Law school to host Skoglund as jurist-in-residence

Law school to host Skoglund as jurist-in-residence

March 18, 2009

By Pete Rosenbery

 

Marilyn Ruth Signe Skoglund
CARBONDALE, Ill. -- Marilyn Ruth Signe Skoglund, an associate justice of the Vermont Supreme Court, returns to Southern Illinois University Carbondale next month during a visit to the SIU School of Law.

Skoglund, who earned a bachelor’s degree in fine arts from SIUC in 1971, will serve as the law school’s William L. Beatty Jurist-In-Residence. During her visit, April 1-4, Skoglund will visit with students in several classes and in informal groups. She also will discuss current issues in legal education and the legal profession with law school faculty.

The Beatty Jurist-In-Residence program is one of three the law school created from proceeds received in 2004 from the settlement of a multi-million dollar national class action consumer protection lawsuit.


Media Advisory

Reporters and photographers are welcome to meet with Justice Skoglund during her stay. Contact Alicia Ruiz, the law school’s director of communications and outreach, at 618/453-8700, to arrange interviews or for more information.


Then-Vermont Gov. Howard Dean appointed Skoglund to the state’s district court in 1994 and to the state supreme court in 1997. A native of Chicago, Skoglund attended elementary and high school in St. Louis before coming to SIUC, according to her biography.

Skoglund moved to Plainfield, Vt., in 1973, and has resided in Montpelier since 1983. In lieu of attending law school, Skoglund completed a law-office clerkship at the Office of the Vermont Attorney General, and went on to serve as an assistant attorney general, chief of the civil law division, and chief of the public protection division.

The opportunity for law students to interact with judges is extremely important, said Dean Peter C. Alexander.

“Our faculty work very hard to teach students about the law, but it’s equally important to have people who are applying the law currently and who are engaged in the practice of law or the interpretation of laws to interact with the students,” he said. “Justice Skoglund brings a perspective that most members of the faculty just could not provide. It is a unique opportunity for our students to interact with a sitting member of a state supreme court.”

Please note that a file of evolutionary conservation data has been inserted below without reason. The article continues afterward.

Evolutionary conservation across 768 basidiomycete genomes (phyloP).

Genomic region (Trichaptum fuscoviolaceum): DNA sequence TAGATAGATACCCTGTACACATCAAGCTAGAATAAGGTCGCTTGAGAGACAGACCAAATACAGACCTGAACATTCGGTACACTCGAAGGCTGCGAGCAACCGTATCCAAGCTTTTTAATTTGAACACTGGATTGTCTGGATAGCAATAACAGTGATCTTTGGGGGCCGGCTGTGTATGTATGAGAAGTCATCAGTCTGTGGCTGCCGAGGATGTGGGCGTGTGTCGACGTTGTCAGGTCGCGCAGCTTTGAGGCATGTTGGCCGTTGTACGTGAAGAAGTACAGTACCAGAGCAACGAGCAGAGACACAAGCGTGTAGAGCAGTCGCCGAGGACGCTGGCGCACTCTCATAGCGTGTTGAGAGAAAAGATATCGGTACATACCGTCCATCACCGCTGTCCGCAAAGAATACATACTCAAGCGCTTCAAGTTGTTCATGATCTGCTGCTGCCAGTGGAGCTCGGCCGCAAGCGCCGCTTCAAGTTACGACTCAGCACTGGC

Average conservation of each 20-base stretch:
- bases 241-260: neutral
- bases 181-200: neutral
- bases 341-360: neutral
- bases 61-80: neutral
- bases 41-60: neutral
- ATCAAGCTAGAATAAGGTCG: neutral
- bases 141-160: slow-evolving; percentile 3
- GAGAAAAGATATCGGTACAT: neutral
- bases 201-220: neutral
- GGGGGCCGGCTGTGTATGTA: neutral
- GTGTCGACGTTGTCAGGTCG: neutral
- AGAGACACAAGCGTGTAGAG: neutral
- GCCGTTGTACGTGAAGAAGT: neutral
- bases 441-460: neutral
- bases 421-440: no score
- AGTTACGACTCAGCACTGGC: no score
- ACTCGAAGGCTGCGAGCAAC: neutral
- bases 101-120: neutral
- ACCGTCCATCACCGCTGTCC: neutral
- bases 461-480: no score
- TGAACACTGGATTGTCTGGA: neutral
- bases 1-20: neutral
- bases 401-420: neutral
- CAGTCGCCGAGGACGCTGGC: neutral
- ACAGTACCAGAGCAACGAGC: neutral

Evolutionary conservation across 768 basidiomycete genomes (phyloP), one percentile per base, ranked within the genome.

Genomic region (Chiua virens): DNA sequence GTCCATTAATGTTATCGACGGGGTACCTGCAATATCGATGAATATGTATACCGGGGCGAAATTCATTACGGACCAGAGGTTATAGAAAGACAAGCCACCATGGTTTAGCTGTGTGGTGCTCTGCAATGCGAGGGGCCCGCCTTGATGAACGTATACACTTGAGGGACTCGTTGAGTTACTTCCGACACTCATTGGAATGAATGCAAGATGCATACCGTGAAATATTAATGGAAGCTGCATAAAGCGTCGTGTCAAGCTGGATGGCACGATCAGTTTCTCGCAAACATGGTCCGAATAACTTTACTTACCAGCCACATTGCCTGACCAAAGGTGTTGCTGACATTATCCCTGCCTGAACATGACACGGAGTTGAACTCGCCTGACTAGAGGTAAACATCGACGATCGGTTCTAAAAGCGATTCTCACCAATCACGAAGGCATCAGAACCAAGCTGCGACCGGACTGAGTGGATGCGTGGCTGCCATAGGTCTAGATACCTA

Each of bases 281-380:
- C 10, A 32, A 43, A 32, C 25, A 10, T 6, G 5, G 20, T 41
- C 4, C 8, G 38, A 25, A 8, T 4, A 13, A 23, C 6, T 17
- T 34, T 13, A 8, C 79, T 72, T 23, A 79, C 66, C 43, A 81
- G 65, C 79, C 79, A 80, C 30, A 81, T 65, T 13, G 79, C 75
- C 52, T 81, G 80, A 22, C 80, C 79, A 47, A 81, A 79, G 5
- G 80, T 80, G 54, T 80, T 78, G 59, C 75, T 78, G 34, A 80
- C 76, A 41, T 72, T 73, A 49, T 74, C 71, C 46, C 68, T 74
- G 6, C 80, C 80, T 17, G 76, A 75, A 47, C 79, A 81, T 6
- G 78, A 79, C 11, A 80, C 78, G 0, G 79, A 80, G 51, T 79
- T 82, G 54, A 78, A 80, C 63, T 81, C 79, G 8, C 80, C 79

Skoglund is the second woman to serve as an associate justice of the Vermont Supreme Court, according to her biography. She chairs the Vermont Supreme Court’s Judicial Education Committee, co-chairs the court’s Justice for Children Task Force, and served on the judicial nominating commission for the federal district court.

Skoglund has a distinction of being one of only a few members of a state supreme court who did not attend law school, studying for the bar exams under an attorney’s apprenticeship, Alexander said. Earning a law license that way is very difficult to do, he said.

She is the fifth Beatty Jurist-In-Residence. Virginia Supreme Court Justice Elizabeth B. Lacy, U.S. Court of Appeals 10th Circuit Judge Harris L. Hartz, Howard H. Dana, Jr., an associate justice of the Maine Supreme Court, and Julio M. Fuentes, U.S. Court of Appeals Third Circuit justice, are the four previous Beatty Jurist-in-Residence judges.

U.S. District Court Judge David R. Herndon is serving as host.

In July 2004, the law school received $425,000 in unclaimed funds from a 2001 settlement reached in the Southern District of Illinois in a case involving MCI and rates for direct-dialed long distance telephone calls. MCI did not admit liability in the settlement, which totaled $88 million, with $10 returning to MCI.

In class action lawsuits, courts distribute unclaimed funds in a manner consistent with the basis for the lawsuit. Herndon is a member of the law school’s second graduating class in 1977.

The law school used the funds to create three endowed programs: